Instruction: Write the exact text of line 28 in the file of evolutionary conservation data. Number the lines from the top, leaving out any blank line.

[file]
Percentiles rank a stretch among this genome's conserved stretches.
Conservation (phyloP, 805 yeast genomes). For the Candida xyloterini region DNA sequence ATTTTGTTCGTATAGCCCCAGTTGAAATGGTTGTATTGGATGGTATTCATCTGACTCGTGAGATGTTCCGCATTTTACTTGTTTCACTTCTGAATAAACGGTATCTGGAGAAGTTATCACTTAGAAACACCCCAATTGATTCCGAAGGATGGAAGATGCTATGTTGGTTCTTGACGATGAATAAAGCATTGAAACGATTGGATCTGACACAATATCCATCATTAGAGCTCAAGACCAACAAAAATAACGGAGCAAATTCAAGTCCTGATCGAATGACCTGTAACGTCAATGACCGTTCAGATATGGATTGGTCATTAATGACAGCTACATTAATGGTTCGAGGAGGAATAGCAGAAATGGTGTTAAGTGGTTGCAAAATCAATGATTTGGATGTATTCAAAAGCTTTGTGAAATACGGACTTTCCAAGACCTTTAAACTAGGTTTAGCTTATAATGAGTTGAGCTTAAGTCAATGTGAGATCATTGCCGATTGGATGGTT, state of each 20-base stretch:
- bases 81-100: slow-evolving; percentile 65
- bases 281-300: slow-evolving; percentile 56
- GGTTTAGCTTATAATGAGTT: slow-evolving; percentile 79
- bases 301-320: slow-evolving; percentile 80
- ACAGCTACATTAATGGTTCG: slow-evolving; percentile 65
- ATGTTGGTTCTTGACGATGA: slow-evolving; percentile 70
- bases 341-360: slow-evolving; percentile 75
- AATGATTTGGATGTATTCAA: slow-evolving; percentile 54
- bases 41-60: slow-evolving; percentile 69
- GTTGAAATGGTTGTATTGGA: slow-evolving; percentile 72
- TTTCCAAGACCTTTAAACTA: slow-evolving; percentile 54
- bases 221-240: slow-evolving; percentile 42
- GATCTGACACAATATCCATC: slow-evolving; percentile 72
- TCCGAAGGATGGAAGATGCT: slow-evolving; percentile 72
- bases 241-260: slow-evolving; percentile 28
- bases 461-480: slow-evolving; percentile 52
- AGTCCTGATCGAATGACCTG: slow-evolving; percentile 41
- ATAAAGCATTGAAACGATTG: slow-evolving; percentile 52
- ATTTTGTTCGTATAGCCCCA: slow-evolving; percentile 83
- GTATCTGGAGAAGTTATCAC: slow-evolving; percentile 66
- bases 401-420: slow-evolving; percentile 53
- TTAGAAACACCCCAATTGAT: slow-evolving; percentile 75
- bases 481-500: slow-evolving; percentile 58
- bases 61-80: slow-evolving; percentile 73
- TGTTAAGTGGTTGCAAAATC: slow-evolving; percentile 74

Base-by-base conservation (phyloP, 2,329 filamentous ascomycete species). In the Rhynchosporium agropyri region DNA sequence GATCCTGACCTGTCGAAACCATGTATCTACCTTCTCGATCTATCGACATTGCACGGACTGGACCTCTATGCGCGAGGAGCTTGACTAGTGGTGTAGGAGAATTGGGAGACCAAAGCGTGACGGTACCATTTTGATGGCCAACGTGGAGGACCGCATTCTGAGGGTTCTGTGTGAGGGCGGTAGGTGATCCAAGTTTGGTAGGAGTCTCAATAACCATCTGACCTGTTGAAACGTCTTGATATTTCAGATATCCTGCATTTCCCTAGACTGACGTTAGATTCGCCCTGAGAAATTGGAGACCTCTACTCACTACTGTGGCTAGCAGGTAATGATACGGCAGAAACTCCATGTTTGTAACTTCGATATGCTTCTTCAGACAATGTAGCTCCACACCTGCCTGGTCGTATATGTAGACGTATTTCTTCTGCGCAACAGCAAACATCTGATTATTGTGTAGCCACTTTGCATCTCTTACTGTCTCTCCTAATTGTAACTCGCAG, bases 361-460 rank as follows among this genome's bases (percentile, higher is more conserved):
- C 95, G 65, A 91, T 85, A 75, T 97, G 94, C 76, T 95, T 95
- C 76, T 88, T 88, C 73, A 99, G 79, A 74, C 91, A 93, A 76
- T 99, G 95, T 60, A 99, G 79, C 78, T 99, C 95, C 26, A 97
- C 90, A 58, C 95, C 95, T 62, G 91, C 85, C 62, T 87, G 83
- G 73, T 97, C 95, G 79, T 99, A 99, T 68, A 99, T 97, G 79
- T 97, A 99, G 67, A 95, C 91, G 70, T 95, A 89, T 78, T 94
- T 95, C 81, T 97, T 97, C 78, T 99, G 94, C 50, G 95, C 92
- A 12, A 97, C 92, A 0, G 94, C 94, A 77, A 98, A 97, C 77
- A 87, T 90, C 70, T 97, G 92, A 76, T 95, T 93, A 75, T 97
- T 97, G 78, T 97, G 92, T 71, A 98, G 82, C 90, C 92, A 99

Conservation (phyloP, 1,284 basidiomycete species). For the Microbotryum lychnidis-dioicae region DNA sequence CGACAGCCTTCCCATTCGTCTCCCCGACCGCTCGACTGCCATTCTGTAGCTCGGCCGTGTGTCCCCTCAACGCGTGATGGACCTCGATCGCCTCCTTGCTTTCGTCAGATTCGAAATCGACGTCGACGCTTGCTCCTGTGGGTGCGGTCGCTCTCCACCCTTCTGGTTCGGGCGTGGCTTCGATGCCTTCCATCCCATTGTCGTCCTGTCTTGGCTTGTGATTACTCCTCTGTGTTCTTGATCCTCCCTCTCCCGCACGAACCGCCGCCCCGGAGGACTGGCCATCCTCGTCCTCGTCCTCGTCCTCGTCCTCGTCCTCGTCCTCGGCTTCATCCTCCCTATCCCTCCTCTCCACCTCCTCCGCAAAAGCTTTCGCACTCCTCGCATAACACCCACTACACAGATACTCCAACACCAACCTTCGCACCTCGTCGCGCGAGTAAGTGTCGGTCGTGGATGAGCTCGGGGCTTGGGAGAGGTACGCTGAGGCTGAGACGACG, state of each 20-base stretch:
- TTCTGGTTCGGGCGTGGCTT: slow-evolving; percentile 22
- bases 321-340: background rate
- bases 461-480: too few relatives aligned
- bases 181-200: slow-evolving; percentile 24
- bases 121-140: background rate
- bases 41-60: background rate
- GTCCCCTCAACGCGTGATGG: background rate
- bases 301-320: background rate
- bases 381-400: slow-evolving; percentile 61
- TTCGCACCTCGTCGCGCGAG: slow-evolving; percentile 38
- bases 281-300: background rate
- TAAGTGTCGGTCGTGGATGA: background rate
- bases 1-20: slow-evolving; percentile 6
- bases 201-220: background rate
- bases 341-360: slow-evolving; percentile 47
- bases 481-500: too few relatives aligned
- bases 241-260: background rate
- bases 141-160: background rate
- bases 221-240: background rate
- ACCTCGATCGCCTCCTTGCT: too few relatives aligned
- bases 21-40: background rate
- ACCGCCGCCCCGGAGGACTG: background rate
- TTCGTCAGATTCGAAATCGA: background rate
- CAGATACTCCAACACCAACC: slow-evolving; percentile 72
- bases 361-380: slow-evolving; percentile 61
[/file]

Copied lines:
Base-by-base conservation (phyloP, 2,329 filamentous ascomycete species). In the Rhynchosporium agropyri region DNA sequence GATCCTGACCTGTCGAAACCATGTATCTACCTTCTCGATCTATCGACATTGCACGGACTGGACCTCTATGCGCGAGGAGCTTGACTAGTGGTGTAGGAGAATTGGGAGACCAAAGCGTGACGGTACCATTTTGATGGCCAACGTGGAGGACCGCATTCTGAGGGTTCTGTGTGAGGGCGGTAGGTGATCCAAGTTTGGTAGGAGTCTCAATAACCATCTGACCTGTTGAAACGTCTTGATATTTCAGATATCCTGCATTTCCCTAGACTGACGTTAGATTCGCCCTGAGAAATTGGAGACCTCTACTCACTACTGTGGCTAGCAGGTAATGATACGGCAGAAACTCCATGTTTGTAACTTCGATATGCTTCTTCAGACAATGTAGCTCCACACCTGCCTGGTCGTATATGTAGACGTATTTCTTCTGCGCAACAGCAAACATCTGATTATTGTGTAGCCACTTTGCATCTCTTACTGTCTCTCCTAATTGTAACTCGCAG, bases 361-460 rank as follows among this genome's bases (percentile, higher is more conserved):